NZ cheesemakers are banking on anti-dumping legislation to bolster their battle against cheaper imported cheeses.
“As part of negotiations for a free trade agreement (FTA) the European Union (EU) wants New Zealand to adopt strict regulations about the way certain geographical names are used in international trade,” explains executive director of the NZ International Business Forum, Stephen Jacobi to the Hawke’s Bay branch of the NZ Institute of International Affairs about the EU FTA and Brexit
He says while names of wine regions like Champagne are already restricted here, what the Europeans want is more about names associated primarily with dairy products and some meat products.
“This new strict regime would not only apply to products marketed in NZ, but also to our exports to other markets,” Jacobi says. “Think of feta cheese, mozzarella, parmesan, even cheddar.”
He adds that NZ’s view is that these names have become generic – rather than relating to a certain geographic region.
“Fonterra now supplies large amounts of mozzarella cheese to China: every second pizza in China is covered with it,” Jacobi points out. “That’s a lot of pizza and a lot of cheese!”
The EU has proposed restricting many geographical indications now being reviewed by our officials.
Jacobi says some of them may not pose difficulties, but others certainly will.
“However, there is a principle at stake here.”
He says another potentially complex issue with the EU FTA, relates to agriculture.
“Some parties in the EU’s agricultural producing nations are not enthusiastic about what might be included in an FTA with NZ.
“However, the FTA negotiations are an opportunity to promote and advance growing exports of high-quality food products including horticulture and wine.”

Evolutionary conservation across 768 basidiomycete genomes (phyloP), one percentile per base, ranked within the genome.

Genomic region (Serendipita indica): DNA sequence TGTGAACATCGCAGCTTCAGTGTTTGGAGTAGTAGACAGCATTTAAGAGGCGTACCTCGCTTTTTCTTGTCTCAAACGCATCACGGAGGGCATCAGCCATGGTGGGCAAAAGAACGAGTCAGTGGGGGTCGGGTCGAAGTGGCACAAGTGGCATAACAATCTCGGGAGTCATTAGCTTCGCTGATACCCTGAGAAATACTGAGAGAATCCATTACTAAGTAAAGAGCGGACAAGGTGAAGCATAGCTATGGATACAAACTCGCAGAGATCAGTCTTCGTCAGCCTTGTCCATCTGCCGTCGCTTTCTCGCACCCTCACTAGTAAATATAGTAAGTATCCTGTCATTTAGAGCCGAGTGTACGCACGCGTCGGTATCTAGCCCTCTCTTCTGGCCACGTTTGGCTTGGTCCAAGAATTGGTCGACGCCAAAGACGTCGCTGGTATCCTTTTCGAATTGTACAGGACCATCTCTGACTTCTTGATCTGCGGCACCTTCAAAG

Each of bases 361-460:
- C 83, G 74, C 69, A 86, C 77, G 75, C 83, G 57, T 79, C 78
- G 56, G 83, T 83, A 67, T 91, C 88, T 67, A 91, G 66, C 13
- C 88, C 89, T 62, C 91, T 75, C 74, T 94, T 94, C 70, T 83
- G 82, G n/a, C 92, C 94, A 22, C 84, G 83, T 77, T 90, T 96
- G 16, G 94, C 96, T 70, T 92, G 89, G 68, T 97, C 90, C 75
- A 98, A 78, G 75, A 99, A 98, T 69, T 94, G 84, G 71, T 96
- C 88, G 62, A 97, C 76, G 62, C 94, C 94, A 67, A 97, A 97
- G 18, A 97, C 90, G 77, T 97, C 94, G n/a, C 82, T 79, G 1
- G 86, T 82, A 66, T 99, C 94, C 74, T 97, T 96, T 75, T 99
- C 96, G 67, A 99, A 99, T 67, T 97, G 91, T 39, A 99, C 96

Jacobi says the export boost at the NZ end is likely to be huge.
“EU modelling suggests the deal could add as much as 0.5% to NZ’s GDP – a gain of up to $2 billion.”
He says Brexit also casts a big shadow over tariff rate quotas (TRQs) for our sheepmeat, beef and dairy products. The European Commission and the British Government have proposed that upon Brexit the TRQs will be split in half.
“That poses a lot of difficulties for NZ exporters who have, over a long time, developed markets in Britain and EU, which they manage according to market trends and consumption patterns and in the light of flows of British products to the EU and European products to Britain,” he explains.
“NZ exporters will lose a lot flexibility from the proposed splitting of the TRQs – even though their right to export within the quota limits and rules has been guaranteed since 1995.”
Jacobi says the European Commission and the British Government have in effect decided to proceed over the objections of NZ and other trading partners with similar arrangements.
“They risk having to face years of trade litigation in the WTO.”